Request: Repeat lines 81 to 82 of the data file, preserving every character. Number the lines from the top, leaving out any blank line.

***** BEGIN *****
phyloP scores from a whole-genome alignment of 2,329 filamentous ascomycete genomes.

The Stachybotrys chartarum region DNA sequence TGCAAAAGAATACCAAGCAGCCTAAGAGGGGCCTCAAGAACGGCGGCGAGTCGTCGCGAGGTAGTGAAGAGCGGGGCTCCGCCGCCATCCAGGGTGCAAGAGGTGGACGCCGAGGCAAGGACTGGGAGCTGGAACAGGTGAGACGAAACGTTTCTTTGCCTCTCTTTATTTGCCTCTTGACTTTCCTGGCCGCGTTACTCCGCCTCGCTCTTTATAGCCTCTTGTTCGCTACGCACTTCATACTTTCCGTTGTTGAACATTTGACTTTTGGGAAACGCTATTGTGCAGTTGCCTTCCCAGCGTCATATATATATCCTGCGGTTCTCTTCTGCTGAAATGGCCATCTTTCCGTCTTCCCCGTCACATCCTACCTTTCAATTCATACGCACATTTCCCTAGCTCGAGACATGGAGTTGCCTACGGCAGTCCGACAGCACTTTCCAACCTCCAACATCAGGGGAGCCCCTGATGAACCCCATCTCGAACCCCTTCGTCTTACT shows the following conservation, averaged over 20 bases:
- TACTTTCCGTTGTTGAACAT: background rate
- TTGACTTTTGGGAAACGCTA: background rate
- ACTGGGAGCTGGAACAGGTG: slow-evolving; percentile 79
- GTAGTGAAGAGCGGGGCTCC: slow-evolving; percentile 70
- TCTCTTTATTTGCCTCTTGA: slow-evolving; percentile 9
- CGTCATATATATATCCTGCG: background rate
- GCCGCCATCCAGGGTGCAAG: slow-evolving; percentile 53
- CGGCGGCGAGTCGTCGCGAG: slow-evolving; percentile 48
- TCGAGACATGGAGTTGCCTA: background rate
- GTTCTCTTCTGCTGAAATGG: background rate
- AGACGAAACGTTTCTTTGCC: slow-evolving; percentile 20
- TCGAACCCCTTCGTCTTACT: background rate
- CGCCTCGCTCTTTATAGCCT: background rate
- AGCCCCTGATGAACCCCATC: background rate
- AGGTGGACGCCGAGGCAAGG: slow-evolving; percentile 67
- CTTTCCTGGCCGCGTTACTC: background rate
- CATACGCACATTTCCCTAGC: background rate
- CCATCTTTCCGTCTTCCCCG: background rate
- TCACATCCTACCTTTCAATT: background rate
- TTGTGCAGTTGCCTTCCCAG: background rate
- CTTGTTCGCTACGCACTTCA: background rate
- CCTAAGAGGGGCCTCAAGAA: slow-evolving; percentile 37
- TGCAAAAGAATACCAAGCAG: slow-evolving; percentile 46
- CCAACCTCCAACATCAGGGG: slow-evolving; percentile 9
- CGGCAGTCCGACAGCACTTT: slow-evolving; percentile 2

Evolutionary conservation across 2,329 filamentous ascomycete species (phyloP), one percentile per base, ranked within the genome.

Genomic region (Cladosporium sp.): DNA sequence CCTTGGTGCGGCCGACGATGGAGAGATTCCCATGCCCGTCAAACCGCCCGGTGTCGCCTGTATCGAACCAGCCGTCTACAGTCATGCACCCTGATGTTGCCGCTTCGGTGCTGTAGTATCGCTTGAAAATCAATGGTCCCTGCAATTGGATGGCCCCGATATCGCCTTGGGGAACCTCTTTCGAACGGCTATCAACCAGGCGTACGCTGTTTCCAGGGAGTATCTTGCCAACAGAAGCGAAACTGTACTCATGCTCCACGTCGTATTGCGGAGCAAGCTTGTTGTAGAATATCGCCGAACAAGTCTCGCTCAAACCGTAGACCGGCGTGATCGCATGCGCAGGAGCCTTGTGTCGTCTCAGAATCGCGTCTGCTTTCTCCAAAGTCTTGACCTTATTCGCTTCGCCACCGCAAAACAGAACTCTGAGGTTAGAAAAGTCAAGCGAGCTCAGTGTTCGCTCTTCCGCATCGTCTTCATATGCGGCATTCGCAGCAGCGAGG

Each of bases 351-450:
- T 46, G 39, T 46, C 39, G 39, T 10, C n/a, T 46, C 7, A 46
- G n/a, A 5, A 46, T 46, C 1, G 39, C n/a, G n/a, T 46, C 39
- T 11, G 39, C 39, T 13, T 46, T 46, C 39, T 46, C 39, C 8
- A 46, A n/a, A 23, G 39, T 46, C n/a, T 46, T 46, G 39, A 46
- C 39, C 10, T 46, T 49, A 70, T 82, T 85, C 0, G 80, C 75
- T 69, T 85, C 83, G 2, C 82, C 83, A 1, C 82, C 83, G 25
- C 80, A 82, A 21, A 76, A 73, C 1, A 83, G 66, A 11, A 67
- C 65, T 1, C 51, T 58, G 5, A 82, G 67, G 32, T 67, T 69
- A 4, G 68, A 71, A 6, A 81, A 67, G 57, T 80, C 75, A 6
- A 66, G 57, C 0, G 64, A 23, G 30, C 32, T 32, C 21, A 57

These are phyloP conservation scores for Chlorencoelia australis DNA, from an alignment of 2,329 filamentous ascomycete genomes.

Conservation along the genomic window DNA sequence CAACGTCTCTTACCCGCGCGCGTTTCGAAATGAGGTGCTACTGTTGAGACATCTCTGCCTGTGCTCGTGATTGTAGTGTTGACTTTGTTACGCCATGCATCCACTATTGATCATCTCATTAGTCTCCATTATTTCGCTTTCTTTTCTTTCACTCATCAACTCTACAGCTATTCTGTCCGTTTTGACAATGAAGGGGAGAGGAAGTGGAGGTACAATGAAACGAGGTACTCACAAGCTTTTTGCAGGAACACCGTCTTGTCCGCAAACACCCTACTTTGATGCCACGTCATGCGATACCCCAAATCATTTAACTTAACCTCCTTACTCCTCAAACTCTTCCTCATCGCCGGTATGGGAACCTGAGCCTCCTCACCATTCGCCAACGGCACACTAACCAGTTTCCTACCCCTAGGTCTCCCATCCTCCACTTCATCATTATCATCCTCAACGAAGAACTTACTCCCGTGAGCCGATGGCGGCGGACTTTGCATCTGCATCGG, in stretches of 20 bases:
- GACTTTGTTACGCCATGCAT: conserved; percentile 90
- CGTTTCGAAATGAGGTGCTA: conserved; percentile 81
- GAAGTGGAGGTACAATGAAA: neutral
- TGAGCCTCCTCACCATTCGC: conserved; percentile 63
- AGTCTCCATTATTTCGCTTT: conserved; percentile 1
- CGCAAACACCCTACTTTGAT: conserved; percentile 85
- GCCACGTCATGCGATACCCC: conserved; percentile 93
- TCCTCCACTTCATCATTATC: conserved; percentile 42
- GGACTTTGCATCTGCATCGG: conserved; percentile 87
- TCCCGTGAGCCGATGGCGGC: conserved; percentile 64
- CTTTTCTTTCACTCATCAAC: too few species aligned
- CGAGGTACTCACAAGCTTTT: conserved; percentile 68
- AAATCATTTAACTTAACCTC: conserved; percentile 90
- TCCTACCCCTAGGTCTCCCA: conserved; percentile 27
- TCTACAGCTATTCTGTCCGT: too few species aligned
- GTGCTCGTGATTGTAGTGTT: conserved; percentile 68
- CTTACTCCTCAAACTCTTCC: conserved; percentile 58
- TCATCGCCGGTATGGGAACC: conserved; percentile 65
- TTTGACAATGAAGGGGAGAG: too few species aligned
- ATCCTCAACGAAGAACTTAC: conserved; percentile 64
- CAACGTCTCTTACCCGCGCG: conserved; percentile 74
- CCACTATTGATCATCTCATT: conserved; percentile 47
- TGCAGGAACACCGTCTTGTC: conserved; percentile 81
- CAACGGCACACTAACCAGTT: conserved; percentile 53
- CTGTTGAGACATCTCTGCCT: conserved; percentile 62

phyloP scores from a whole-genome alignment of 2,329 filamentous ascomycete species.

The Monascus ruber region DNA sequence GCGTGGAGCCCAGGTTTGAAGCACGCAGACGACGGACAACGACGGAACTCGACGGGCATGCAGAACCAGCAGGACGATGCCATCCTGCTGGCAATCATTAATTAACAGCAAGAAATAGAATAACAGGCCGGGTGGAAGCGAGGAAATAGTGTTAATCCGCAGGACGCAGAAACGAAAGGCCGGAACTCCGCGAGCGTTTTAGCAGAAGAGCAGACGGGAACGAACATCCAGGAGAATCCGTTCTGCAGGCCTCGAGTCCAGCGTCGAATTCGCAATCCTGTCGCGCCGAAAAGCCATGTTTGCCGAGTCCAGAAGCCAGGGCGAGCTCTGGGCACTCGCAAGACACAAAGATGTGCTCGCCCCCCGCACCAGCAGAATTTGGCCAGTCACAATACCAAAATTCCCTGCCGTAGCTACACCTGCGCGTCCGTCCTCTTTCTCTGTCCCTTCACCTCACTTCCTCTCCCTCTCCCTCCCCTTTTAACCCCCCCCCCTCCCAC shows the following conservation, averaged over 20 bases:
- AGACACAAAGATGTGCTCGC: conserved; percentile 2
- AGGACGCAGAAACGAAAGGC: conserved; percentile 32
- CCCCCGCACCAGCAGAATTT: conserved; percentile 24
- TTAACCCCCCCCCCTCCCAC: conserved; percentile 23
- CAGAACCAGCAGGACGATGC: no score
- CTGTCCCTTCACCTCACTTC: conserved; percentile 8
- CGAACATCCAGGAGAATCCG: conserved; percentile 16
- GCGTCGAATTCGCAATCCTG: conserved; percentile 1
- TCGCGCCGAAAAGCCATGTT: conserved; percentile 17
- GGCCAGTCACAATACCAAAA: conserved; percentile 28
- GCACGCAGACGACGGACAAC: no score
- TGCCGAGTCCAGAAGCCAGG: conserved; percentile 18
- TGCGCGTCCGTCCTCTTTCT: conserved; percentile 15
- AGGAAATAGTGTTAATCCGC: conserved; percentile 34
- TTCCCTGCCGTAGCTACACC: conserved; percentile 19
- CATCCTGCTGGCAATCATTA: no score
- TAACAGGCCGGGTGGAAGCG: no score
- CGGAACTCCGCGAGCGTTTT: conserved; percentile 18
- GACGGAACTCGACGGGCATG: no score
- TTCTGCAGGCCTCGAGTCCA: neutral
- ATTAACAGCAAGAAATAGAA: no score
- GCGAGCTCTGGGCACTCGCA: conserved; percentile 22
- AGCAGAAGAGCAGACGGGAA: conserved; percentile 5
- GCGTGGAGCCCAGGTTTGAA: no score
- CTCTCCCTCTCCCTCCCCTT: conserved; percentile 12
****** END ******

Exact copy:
- TGCCGAGTCCAGAAGCCAGG: conserved; percentile 18
- TGCGCGTCCGTCCTCTTTCT: conserved; percentile 15